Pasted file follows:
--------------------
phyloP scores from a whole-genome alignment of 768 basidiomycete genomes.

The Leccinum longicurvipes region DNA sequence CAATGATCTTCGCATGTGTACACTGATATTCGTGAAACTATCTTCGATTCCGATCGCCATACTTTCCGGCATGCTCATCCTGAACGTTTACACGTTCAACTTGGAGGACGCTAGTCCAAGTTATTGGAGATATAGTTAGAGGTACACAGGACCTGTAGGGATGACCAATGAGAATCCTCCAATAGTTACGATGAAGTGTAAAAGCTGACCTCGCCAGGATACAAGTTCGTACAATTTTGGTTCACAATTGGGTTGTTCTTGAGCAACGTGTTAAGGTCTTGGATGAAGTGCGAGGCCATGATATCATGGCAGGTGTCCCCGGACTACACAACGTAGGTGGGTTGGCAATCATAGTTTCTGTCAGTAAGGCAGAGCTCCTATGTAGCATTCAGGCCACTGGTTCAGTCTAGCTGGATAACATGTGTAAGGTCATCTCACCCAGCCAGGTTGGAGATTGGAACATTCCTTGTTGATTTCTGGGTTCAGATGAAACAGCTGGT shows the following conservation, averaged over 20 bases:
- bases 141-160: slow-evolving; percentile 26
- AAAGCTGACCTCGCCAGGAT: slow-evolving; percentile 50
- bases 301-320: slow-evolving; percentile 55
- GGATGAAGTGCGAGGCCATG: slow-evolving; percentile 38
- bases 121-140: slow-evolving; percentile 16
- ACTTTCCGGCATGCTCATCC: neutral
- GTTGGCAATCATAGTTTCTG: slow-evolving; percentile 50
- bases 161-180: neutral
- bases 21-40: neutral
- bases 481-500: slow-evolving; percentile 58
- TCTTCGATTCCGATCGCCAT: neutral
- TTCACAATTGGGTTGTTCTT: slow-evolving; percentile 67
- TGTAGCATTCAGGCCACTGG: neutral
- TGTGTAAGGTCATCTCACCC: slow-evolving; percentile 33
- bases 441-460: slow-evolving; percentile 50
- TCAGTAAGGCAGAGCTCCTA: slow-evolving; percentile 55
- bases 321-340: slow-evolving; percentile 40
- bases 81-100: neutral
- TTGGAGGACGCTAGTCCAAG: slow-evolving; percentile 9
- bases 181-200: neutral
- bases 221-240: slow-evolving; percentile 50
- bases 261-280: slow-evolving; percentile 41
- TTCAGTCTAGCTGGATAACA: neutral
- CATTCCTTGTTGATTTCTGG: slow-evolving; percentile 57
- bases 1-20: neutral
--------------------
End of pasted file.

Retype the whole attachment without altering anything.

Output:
phyloP scores from a whole-genome alignment of 768 basidiomycete genomes.

The Leccinum longicurvipes region DNA sequence CAATGATCTTCGCATGTGTACACTGATATTCGTGAAACTATCTTCGATTCCGATCGCCATACTTTCCGGCATGCTCATCCTGAACGTTTACACGTTCAACTTGGAGGACGCTAGTCCAAGTTATTGGAGATATAGTTAGAGGTACACAGGACCTGTAGGGATGACCAATGAGAATCCTCCAATAGTTACGATGAAGTGTAAAAGCTGACCTCGCCAGGATACAAGTTCGTACAATTTTGGTTCACAATTGGGTTGTTCTTGAGCAACGTGTTAAGGTCTTGGATGAAGTGCGAGGCCATGATATCATGGCAGGTGTCCCCGGACTACACAACGTAGGTGGGTTGGCAATCATAGTTTCTGTCAGTAAGGCAGAGCTCCTATGTAGCATTCAGGCCACTGGTTCAGTCTAGCTGGATAACATGTGTAAGGTCATCTCACCCAGCCAGGTTGGAGATTGGAACATTCCTTGTTGATTTCTGGGTTCAGATGAAACAGCTGGT shows the following conservation, averaged over 20 bases:
- bases 141-160: slow-evolving; percentile 26
- AAAGCTGACCTCGCCAGGAT: slow-evolving; percentile 50
- bases 301-320: slow-evolving; percentile 55
- GGATGAAGTGCGAGGCCATG: slow-evolving; percentile 38
- bases 121-140: slow-evolving; percentile 16
- ACTTTCCGGCATGCTCATCC: neutral
- GTTGGCAATCATAGTTTCTG: slow-evolving; percentile 50
- bases 161-180: neutral
- bases 21-40: neutral
- bases 481-500: slow-evolving; percentile 58
- TCTTCGATTCCGATCGCCAT: neutral
- TTCACAATTGGGTTGTTCTT: slow-evolving; percentile 67
- TGTAGCATTCAGGCCACTGG: neutral
- TGTGTAAGGTCATCTCACCC: slow-evolving; percentile 33
- bases 441-460: slow-evolving; percentile 50
- TCAGTAAGGCAGAGCTCCTA: slow-evolving; percentile 55
- bases 321-340: slow-evolving; percentile 40
- bases 81-100: neutral
- TTGGAGGACGCTAGTCCAAG: slow-evolving; percentile 9
- bases 181-200: neutral
- bases 221-240: slow-evolving; percentile 50
- bases 261-280: slow-evolving; percentile 41
- TTCAGTCTAGCTGGATAACA: neutral
- CATTCCTTGTTGATTTCTGG: slow-evolving; percentile 57
- bases 1-20: neutral